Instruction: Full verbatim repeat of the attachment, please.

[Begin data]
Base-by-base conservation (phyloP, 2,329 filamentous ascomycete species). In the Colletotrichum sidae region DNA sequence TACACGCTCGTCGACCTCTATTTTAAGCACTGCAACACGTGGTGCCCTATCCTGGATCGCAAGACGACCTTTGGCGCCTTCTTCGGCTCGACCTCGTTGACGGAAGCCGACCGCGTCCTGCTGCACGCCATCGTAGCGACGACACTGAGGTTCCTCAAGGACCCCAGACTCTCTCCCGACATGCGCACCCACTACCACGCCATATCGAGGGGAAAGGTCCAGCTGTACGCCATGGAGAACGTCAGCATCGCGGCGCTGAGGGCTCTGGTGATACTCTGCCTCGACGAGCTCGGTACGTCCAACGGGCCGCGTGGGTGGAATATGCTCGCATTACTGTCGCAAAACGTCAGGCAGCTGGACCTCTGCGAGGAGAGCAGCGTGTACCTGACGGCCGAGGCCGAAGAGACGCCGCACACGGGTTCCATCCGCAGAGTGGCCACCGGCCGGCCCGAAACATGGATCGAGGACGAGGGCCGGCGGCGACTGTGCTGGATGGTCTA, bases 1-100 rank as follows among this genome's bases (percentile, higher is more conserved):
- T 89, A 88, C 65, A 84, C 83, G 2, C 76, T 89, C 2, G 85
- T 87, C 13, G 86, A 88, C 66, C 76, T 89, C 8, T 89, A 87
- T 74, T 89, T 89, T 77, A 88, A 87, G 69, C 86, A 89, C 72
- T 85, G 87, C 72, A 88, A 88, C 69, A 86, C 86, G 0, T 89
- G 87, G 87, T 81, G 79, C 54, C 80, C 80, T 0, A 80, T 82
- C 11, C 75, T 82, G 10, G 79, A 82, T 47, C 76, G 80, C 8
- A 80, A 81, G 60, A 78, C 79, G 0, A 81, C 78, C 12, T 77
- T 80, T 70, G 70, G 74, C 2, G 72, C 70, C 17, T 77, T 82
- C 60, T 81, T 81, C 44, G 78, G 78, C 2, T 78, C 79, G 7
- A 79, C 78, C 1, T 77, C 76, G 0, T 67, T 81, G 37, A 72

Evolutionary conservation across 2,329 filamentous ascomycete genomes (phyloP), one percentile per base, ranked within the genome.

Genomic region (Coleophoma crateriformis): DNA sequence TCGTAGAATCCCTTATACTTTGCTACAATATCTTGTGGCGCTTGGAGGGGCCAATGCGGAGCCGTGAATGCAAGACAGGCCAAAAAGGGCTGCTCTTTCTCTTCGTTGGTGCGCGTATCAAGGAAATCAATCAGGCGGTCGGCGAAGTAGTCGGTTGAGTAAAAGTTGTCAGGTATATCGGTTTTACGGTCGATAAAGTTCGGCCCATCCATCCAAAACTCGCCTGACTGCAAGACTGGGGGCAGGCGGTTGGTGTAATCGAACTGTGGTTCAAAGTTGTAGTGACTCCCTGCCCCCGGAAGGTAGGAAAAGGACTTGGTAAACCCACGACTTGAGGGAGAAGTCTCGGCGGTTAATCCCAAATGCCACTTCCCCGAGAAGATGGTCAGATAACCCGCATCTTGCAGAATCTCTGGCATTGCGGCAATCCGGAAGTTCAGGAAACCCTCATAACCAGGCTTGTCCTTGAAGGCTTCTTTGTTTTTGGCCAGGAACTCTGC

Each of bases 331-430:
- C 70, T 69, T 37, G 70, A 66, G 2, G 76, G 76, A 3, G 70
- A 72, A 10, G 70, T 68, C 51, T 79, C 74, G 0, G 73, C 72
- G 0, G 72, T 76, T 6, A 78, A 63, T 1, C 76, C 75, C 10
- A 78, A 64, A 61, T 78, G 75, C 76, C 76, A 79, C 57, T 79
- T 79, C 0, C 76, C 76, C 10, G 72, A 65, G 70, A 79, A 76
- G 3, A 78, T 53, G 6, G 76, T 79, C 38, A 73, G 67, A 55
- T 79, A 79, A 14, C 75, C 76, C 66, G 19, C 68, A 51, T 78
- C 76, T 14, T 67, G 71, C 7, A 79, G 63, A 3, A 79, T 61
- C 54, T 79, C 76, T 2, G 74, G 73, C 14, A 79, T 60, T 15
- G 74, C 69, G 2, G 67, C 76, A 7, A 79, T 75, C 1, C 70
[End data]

Base-by-base conservation (phyloP, 2,329 filamentous ascomycete species). In the Colletotrichum sidae region DNA sequence TACACGCTCGTCGACCTCTATTTTAAGCACTGCAACACGTGGTGCCCTATCCTGGATCGCAAGACGACCTTTGGCGCCTTCTTCGGCTCGACCTCGTTGACGGAAGCCGACCGCGTCCTGCTGCACGCCATCGTAGCGACGACACTGAGGTTCCTCAAGGACCCCAGACTCTCTCCCGACATGCGCACCCACTACCACGCCATATCGAGGGGAAAGGTCCAGCTGTACGCCATGGAGAACGTCAGCATCGCGGCGCTGAGGGCTCTGGTGATACTCTGCCTCGACGAGCTCGGTACGTCCAACGGGCCGCGTGGGTGGAATATGCTCGCATTACTGTCGCAAAACGTCAGGCAGCTGGACCTCTGCGAGGAGAGCAGCGTGTACCTGACGGCCGAGGCCGAAGAGACGCCGCACACGGGTTCCATCCGCAGAGTGGCCACCGGCCGGCCCGAAACATGGATCGAGGACGAGGGCCGGCGGCGACTGTGCTGGATGGTCTA, bases 1-100 rank as follows among this genome's bases (percentile, higher is more conserved):
- T 89, A 88, C 65, A 84, C 83, G 2, C 76, T 89, C 2, G 85
- T 87, C 13, G 86, A 88, C 66, C 76, T 89, C 8, T 89, A 87
- T 74, T 89, T 89, T 77, A 88, A 87, G 69, C 86, A 89, C 72
- T 85, G 87, C 72, A 88, A 88, C 69, A 86, C 86, G 0, T 89
- G 87, G 87, T 81, G 79, C 54, C 80, C 80, T 0, A 80, T 82
- C 11, C 75, T 82, G 10, G 79, A 82, T 47, C 76, G 80, C 8
- A 80, A 81, G 60, A 78, C 79, G 0, A 81, C 78, C 12, T 77
- T 80, T 70, G 70, G 74, C 2, G 72, C 70, C 17, T 77, T 82
- C 60, T 81, T 81, C 44, G 78, G 78, C 2, T 78, C 79, G 7
- A 79, C 78, C 1, T 77, C 76, G 0, T 67, T 81, G 37, A 72

Evolutionary conservation across 2,329 filamentous ascomycete genomes (phyloP), one percentile per base, ranked within the genome.

Genomic region (Coleophoma crateriformis): DNA sequence TCGTAGAATCCCTTATACTTTGCTACAATATCTTGTGGCGCTTGGAGGGGCCAATGCGGAGCCGTGAATGCAAGACAGGCCAAAAAGGGCTGCTCTTTCTCTTCGTTGGTGCGCGTATCAAGGAAATCAATCAGGCGGTCGGCGAAGTAGTCGGTTGAGTAAAAGTTGTCAGGTATATCGGTTTTACGGTCGATAAAGTTCGGCCCATCCATCCAAAACTCGCCTGACTGCAAGACTGGGGGCAGGCGGTTGGTGTAATCGAACTGTGGTTCAAAGTTGTAGTGACTCCCTGCCCCCGGAAGGTAGGAAAAGGACTTGGTAAACCCACGACTTGAGGGAGAAGTCTCGGCGGTTAATCCCAAATGCCACTTCCCCGAGAAGATGGTCAGATAACCCGCATCTTGCAGAATCTCTGGCATTGCGGCAATCCGGAAGTTCAGGAAACCCTCATAACCAGGCTTGTCCTTGAAGGCTTCTTTGTTTTTGGCCAGGAACTCTGC

Each of bases 331-430:
- C 70, T 69, T 37, G 70, A 66, G 2, G 76, G 76, A 3, G 70
- A 72, A 10, G 70, T 68, C 51, T 79, C 74, G 0, G 73, C 72
- G 0, G 72, T 76, T 6, A 78, A 63, T 1, C 76, C 75, C 10
- A 78, A 64, A 61, T 78, G 75, C 76, C 76, A 79, C 57, T 79
- T 79, C 0, C 76, C 76, C 10, G 72, A 65, G 70, A 79, A 76
- G 3, A 78, T 53, G 6, G 76, T 79, C 38, A 73, G 67, A 55
- T 79, A 79, A 14, C 75, C 76, C 66, G 19, C 68, A 51, T 78
- C 76, T 14, T 67, G 71, C 7, A 79, G 63, A 3, A 79, T 61
- C 54, T 79, C 76, T 2, G 74, G 73, C 14, A 79, T 60, T 15
- G 74, C 69, G 2, G 67, C 76, A 7, A 79, T 75, C 1, C 70